Milk: There is No Substitute

Milk – A Nutrient Powerhouse

Milk is a good or excellent source of nine essential nutrients, including protein, calcium, vitamins A and D, vitamin B12, riboflavin (B2), niacin, phosphorus and pantothenic acid. Whether it’s fat-free, low-fat, lactose-free or flavored, the Food and Drug Administration mandates that cow’s milk not only be safe to drink, but that it meets a standard of identity – meaning that it contains all of these nutrients in the same amounts, in every glass of milk, every time, in every brand, from every store. Nondairy milks have no standard nutrient composition, so their nutrient compositions may vary from brand to brand. Additionally, some nondairy alternatives are supplemented with nutrients naturally found in milk.

As a registered dietitian, I compare foods based on the company they keep. While calories play a role in overall nutrition, they aren’t the only thing to judge. Here are a few other nutritional considerations:

Calcium: In addition to milk’s unique package of nutrients, its naturally occurring calcium is readily absorbed by our bodies. This is not always true of the various forms of calcium that may be used for fortification purposes. So, when comparing nondairy milk alternatives, it’s important to consider both the quantity and quality of the essential nutrients contained in each.

Protein: Milk is a great source of high-quality protein, with an average of 8 grams per cup. In comparison, many nondairy milk alternatives have 1 gram of protein or less per cup. Do you know how much protein is in your nondairy alternative?

Return on Investment, Guaranteed

At 25 cents or less per cup, milk is a nutritious bargain and a great return on investment. Most nondairy milk alternatives are twice the cost of milk.

Simple Ingredients

Milk is a natural product without added sugars, stabilizers or flavorings, which are often found in the ingredient list of nondairy milk alternatives. Typically, milk has three ingredients – milk, vitamin A and vitamin D. Take a look at the ingredient lists of the nondairy alternatives and compare them to milk – you may be surprised at what you find.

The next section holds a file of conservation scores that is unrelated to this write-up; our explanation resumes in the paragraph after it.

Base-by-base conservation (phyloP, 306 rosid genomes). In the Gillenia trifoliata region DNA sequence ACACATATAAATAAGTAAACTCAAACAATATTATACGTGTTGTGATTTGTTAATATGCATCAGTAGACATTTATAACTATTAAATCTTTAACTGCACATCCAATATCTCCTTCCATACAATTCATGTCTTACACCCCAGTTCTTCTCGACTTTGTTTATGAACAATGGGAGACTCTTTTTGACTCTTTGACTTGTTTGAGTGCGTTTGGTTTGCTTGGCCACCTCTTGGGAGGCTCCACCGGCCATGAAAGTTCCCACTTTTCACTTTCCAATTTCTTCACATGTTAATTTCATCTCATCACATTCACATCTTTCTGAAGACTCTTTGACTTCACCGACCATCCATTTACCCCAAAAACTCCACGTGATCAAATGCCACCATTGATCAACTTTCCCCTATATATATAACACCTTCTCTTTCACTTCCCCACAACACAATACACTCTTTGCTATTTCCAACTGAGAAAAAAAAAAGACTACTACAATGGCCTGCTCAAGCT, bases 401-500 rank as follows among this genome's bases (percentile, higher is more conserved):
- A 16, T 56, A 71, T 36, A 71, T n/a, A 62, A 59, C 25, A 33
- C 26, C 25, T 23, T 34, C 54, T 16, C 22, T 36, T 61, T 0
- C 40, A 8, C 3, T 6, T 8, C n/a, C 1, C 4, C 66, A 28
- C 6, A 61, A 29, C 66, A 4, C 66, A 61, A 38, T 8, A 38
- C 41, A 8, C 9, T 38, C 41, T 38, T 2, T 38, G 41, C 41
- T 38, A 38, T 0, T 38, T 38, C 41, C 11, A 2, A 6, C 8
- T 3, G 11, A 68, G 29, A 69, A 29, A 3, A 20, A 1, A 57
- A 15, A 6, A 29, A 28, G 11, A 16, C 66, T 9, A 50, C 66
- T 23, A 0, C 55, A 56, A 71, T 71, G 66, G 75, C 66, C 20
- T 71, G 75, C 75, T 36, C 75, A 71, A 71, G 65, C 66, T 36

A Solution for Lactose Intolerance

Even if you are lactose intolerant, many options exist that allow you to enjoy the benefits of dairy without having to ditch it for a nondairy alternative. Whether it’s lactose-free milk or choosing other dairy foods that are naturally lower in lactose, such as yogurt or natural cheese such as cheddar, Swiss or mozzarella, there is a solution for everyone in the dairy case.

Disease and Risk Reduction

Current dietary guidelines recommend three servings of low-fat or fat-free milk, cheese or yogurt daily, acknowledging that the dairy group contributes many important nutrients. These recommendations are supported by scientific evidence that shows milk, as part of a balanced diet, has been associated with improved bone health, lower risk of cardiovascular disease, reduced risk of Type 2 diabetes and improvements in weight management.

Athletes who are looking to dairy beverages as a post-exercise recovery product must remember that carbohydrates and quality protein are behind the benefits of choosing cow’s milk. Research in adult athletes has shown that the high-quality protein profile of cow’s milk is well suited for recovery, containing both fast-acting protein for immediate recovery and slow-acting protein for long-term healing and muscle building.

So next time you’re choosing a beverage from the dairy case, take a closer look at the ingredient list and nutrition facts panel and see what you find – real cow’s milk may be a better bet than you thought!

Athletes can train harder and perform better with proper nutrition. Learn more on our blog about the benefits of milk as an exercise recovery beverage and how to eat for peak athletic performance.

By Jenna Allen, MS, RDN

Jenna is a registered dietitian with a passion for communicating science in an approachable way. She has been part of the Dairy MAX team since 2008. When she isn't working, Jenna is trying out new recipes with her three kids and working on her food photography. Learn more about Jenna.